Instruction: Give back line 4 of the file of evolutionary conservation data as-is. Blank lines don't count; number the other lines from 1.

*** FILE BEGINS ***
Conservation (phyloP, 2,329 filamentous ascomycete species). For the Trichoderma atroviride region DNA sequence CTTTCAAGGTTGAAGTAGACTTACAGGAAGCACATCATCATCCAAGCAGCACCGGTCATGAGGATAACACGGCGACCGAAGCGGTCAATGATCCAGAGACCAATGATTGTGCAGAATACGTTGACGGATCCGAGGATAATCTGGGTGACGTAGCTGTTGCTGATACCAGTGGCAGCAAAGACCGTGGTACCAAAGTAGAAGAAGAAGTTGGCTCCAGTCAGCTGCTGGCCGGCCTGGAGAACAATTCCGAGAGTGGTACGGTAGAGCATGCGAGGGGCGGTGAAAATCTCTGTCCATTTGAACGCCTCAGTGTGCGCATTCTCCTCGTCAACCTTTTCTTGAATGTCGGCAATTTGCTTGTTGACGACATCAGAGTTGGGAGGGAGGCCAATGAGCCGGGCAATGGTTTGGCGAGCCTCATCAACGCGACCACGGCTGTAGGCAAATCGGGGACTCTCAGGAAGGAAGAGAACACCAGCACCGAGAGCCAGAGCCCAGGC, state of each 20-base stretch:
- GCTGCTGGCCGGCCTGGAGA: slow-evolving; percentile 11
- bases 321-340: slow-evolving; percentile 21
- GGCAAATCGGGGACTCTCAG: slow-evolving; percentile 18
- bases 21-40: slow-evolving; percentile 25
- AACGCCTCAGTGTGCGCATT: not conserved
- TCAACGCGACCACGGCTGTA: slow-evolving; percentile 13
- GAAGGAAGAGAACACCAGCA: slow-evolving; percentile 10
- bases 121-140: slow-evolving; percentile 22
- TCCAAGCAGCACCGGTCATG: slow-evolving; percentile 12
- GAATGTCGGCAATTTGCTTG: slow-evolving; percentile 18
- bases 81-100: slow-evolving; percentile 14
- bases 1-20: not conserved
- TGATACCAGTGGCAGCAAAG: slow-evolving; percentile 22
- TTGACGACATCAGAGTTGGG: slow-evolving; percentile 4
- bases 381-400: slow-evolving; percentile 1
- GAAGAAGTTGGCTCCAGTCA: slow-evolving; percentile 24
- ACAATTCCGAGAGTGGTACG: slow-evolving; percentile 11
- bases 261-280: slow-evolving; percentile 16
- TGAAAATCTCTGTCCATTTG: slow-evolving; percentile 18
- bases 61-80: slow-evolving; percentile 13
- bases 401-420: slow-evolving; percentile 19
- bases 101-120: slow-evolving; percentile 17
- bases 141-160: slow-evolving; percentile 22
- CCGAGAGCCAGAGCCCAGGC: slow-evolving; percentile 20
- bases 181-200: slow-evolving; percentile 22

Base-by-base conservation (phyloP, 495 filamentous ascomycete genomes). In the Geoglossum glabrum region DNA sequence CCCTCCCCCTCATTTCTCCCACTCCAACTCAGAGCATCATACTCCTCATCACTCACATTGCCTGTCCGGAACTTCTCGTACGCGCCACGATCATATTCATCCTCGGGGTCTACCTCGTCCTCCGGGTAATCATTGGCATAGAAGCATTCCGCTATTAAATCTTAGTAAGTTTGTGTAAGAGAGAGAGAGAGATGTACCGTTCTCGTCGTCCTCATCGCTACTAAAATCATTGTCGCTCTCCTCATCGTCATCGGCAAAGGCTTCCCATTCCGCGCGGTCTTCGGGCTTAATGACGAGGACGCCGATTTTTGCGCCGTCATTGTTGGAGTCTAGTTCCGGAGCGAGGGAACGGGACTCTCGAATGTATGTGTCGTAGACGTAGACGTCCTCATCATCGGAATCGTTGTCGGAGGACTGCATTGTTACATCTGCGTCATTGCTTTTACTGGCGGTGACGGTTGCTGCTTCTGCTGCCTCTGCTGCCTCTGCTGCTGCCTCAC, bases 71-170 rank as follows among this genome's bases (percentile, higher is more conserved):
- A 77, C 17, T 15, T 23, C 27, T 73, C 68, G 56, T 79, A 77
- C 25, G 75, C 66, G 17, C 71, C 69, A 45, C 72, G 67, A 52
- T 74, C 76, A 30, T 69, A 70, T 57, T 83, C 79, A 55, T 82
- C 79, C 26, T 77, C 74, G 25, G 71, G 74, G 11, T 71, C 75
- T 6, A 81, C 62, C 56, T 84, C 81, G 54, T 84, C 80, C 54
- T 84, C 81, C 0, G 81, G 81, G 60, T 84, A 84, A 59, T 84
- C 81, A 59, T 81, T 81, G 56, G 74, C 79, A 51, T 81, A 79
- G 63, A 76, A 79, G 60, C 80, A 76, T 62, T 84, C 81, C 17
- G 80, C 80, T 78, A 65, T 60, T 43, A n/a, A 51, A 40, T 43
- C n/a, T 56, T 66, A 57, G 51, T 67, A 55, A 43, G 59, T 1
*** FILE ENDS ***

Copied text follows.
- GGCAAATCGGGGACTCTCAG: slow-evolving; percentile 18